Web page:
2.2.0 • Public • Published


A node module to make service to service communication secure and easy.

Sometimes you have a service that needs to talk to another service, but you don't have the context of a user with which to authenticate with. This module aims to make authentication easy, given that both of your services share a secret.


npm install --save service2service


import ServiceAgent from 'service2service'
const agent = new ServiceAgent({
  secret: 'super secret',
  expire: 60, // 1 minute
  header: 'Authorization',
  tokenPrefix: 'Bearer '
  .then((token) => {
    // token that is only valid for 1 minute
    return agent.verify(token)
  .then((payload) => {
    // token is verified, error gets thrown if not verified
// This is an instance of request promise that will automatically add the
// header to every request. This takes care of the `generate` functionality for
// you.
// Note that this is just a wrapper around request promise because we have to
// handle the case of asynchronous secret getting. If you wish to use the raw
// request object, implement the `generate()` method into your workflow
    uri: '',
    method: 'POST'
    body: {
      some: 'payload'
    resolveWithFullResponse: true,
    json: true
  .then(({ body, statusCode }) => {
    // Successful request!

Consuming a ServiceAgent token

The middleware described below take care of the verify functionality.


import express from 'express'
import service2service from 'service2service/express'
const app = express()
app.get('/only-services-allowed', [
    secret: 'super secret',
    header: 'X-Service-Token'
  (req, res, next) => {
    // If we made it to this middleware, we can assume that the request came
    // across with a valid token


import koa from 'koa'
import service2service from 'service2service/koa'
const app = koa()
  secret: 'super secret',
  header: 'X-Service-Token'
app.use(function *() {
  // If we made it to this middleware, we can assume that the request came
  // across with a valid token
  this.body = 'success'

API Documentation

new ServiceAgent(options)

Returns a new "secret service agent"

  • options.secret {(string|string[]|Function)} - The shared secret that both the client and the server should know about. If a function is passed, it can return the value of the secret, or return a promise that resolves to the secret. This should work if you pass in an async function. In the .generate function, it will use the first secret in the array if an array of secrets is passed. .verify will try all of them in turn until one passes validation

    const agent = new ServiceAgent({
      secret: [
        'super secret',
        'super secret2'
      expire: 60, // 1 minute
      header: 'Authorization'

    Default: null - Note that this is a required option. You must have at least 1 secret or this will throw an error on verification. This is a breaking change as of version 2.x.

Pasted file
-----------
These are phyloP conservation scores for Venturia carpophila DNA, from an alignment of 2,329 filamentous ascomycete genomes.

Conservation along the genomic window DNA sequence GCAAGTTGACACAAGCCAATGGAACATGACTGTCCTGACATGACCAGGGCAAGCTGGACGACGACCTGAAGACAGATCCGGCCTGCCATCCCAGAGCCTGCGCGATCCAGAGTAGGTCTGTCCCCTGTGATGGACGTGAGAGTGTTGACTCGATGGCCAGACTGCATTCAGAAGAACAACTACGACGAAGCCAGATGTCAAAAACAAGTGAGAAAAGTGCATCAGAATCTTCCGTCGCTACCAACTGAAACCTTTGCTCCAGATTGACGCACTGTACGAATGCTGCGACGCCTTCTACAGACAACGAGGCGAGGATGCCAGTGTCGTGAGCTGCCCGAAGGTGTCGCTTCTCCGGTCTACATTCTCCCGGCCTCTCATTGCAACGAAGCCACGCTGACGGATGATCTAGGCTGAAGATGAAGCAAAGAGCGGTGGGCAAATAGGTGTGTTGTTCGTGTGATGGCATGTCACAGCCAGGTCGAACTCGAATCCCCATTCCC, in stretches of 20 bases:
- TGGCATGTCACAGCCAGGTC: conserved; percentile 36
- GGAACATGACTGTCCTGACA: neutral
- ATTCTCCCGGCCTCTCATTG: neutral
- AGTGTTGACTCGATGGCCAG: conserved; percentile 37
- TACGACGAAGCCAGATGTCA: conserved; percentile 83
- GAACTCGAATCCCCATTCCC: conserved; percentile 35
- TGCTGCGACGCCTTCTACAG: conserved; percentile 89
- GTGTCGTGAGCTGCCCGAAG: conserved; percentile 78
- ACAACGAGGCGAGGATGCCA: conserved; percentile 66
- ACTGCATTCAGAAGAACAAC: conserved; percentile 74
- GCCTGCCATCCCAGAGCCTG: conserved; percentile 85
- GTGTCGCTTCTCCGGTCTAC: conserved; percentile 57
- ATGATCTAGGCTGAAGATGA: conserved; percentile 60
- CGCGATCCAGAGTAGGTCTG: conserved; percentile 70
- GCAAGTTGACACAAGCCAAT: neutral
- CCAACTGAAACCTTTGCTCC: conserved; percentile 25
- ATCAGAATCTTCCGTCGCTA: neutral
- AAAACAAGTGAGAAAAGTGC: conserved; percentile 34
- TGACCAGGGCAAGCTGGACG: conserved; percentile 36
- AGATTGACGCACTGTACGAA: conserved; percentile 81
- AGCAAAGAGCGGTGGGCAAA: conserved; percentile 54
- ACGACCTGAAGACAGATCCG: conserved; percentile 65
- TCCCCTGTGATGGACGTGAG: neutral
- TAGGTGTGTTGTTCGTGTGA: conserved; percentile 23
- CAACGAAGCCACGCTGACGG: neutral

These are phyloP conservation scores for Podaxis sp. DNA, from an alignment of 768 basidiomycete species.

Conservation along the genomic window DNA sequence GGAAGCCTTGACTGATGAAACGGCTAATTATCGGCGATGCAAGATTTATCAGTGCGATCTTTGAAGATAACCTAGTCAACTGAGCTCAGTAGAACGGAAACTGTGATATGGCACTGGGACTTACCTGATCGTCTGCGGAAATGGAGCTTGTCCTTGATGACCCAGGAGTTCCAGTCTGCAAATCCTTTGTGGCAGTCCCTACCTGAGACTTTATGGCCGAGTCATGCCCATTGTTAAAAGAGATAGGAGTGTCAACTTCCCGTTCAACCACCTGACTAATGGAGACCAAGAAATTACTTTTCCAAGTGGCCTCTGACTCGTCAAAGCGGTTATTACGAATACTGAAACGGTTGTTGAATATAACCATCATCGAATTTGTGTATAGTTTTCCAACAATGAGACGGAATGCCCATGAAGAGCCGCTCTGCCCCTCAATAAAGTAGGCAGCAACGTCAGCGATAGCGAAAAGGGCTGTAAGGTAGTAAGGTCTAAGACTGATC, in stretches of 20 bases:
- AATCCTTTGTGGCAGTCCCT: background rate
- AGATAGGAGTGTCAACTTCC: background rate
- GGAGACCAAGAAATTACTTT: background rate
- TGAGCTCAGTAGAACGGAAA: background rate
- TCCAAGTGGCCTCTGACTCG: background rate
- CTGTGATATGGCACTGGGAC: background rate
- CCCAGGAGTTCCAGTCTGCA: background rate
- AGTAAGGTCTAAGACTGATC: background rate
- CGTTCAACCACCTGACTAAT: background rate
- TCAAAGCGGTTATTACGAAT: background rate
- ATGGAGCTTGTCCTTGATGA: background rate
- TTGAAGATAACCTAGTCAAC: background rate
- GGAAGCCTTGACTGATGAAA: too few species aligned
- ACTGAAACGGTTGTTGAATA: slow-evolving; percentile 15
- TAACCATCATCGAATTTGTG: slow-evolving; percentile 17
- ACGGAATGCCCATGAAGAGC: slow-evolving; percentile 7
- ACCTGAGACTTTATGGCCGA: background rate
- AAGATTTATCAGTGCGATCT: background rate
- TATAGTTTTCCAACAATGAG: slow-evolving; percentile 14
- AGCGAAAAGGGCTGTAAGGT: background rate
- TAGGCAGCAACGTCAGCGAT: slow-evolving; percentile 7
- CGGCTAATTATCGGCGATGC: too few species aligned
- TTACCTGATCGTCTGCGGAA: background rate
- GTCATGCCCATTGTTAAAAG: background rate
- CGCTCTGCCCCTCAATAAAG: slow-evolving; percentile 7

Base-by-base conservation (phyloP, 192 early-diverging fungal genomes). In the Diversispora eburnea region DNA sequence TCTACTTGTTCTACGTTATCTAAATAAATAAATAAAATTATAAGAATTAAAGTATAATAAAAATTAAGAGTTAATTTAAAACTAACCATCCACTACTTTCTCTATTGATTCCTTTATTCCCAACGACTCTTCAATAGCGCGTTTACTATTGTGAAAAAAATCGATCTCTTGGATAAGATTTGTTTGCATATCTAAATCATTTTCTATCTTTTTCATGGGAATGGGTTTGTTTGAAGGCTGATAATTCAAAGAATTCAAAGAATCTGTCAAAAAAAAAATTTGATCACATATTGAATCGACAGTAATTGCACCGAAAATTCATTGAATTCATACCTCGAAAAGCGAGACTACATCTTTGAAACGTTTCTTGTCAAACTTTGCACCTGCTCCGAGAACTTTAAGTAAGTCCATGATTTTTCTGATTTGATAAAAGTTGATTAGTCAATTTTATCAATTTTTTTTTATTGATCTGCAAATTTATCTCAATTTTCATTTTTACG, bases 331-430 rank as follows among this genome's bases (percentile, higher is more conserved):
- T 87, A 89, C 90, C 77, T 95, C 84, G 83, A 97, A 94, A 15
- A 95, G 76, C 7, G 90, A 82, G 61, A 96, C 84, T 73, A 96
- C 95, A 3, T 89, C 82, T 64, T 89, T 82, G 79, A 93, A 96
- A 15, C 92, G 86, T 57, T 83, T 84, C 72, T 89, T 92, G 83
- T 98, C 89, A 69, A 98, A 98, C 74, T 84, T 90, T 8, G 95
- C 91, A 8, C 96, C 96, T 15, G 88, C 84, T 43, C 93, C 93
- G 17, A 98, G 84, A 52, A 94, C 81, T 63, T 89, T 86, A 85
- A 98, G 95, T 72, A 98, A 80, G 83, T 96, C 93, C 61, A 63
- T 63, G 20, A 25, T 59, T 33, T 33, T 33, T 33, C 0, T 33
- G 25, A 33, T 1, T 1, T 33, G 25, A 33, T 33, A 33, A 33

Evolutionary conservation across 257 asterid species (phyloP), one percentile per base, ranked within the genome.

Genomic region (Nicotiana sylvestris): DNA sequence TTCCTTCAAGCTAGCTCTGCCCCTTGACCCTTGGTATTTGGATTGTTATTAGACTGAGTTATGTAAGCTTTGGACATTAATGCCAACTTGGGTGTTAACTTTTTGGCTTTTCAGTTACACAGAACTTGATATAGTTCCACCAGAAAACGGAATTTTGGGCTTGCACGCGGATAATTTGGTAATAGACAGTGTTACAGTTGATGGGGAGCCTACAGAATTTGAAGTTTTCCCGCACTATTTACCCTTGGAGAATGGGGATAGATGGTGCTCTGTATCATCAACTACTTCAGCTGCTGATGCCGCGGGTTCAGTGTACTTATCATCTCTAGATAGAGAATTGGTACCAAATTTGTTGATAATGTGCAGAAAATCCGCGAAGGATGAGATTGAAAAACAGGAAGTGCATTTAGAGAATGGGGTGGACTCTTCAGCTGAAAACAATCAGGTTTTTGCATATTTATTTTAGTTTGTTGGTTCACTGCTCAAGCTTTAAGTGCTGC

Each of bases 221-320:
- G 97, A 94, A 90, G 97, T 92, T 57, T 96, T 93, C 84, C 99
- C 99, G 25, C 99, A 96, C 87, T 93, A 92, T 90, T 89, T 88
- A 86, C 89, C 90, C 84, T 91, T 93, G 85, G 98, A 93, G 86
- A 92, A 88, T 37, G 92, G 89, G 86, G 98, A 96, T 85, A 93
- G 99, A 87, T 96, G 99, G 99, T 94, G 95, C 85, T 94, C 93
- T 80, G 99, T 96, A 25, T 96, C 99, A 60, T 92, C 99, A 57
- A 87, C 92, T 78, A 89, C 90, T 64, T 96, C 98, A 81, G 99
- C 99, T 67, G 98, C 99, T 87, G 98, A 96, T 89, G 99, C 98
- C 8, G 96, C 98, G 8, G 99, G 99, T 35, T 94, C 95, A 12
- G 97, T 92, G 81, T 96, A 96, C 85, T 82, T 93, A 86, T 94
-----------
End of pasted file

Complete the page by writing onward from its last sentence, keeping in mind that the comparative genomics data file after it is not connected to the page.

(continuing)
• options.expire - {number} - The number of seconds that the token is valid for. This should be something low, like 1 minute (60).

    Default: 60

  • options.header {string} - The header that will contain the token.

    Default Authorization

  • options.tokenPrefix {string} - The prefix to prepend to the token when the token is sent in a request. This will also be used to strip out the prefix upon verification. If a token is sent without a prefix, it will still verify.

    Default: Bearer (yes, that's a space at the end)

  • options.disableSingleUse {boolean} - By default, service2service will only allow unique tokens. It does this by harboring a cache of used tokens (it cleans up after itself). Setting this to true will disable this caching and checking behavior.

    Default: false

agent.generate([options [, payload]])

Returns a promise that resolves to a generated token, or throws if your secret function generator throws an error.

Note: You shouldn't need to use this directly because agent.request takes care of this for you, but you may need it if you would like to implement it into your own request library.

You can pass options in here that get passed into jwt.sign as the options. Below are ones you should consider using:

  • options.audience {string} - Who the token is intended for
  • options.subject {string} - A description of the action to take place
  • options.issuer {string} - Who is issued the token
  • payload {object} - The payload of the token

Those options may be used on the consuming end to verify a token.

agent.verify(token[, options])

Returns a promise that resolves to the payload of the token. The secret parameter is optional and is only used if you want to override the agent's 'secret' option. The options are the same options in jwt.sign

agent.request(reqOptions[, genOptions [, payload])

This is wrapper around request-promise. It accepts all the same options. Note that this is just a wrapper function and does not provide the sugar methods like or request.get().

  • reqOptions {Object} - The options you pass into request. You can see all of the available options here
  • genOptions {Object} - The options that get passed into agent.generate()
  • payload {Object} - The payload that gets passed into agent.generate()


The api for express middleware and koa middleware is the same. It accepts all of the same options as the ServiceAgent constructor, or you may pass in a ServiceAgent instance.

import ServiceAgent from 'service2service'
import expressMiddleware from 'service2service/express'
import koaMiddleware from 'service2service/koa'
const agent = new ServiceAgent({
  secret: 'super secret',
  expire: 60000,
  header: 'X-Service-Token'

middleware(agentOptions[, verifyOptions])

  • agentOptions {Object} - The options passed into a service agent constructor
  • verifyOptions {Object} - The options passed into agent.verify(token, options)

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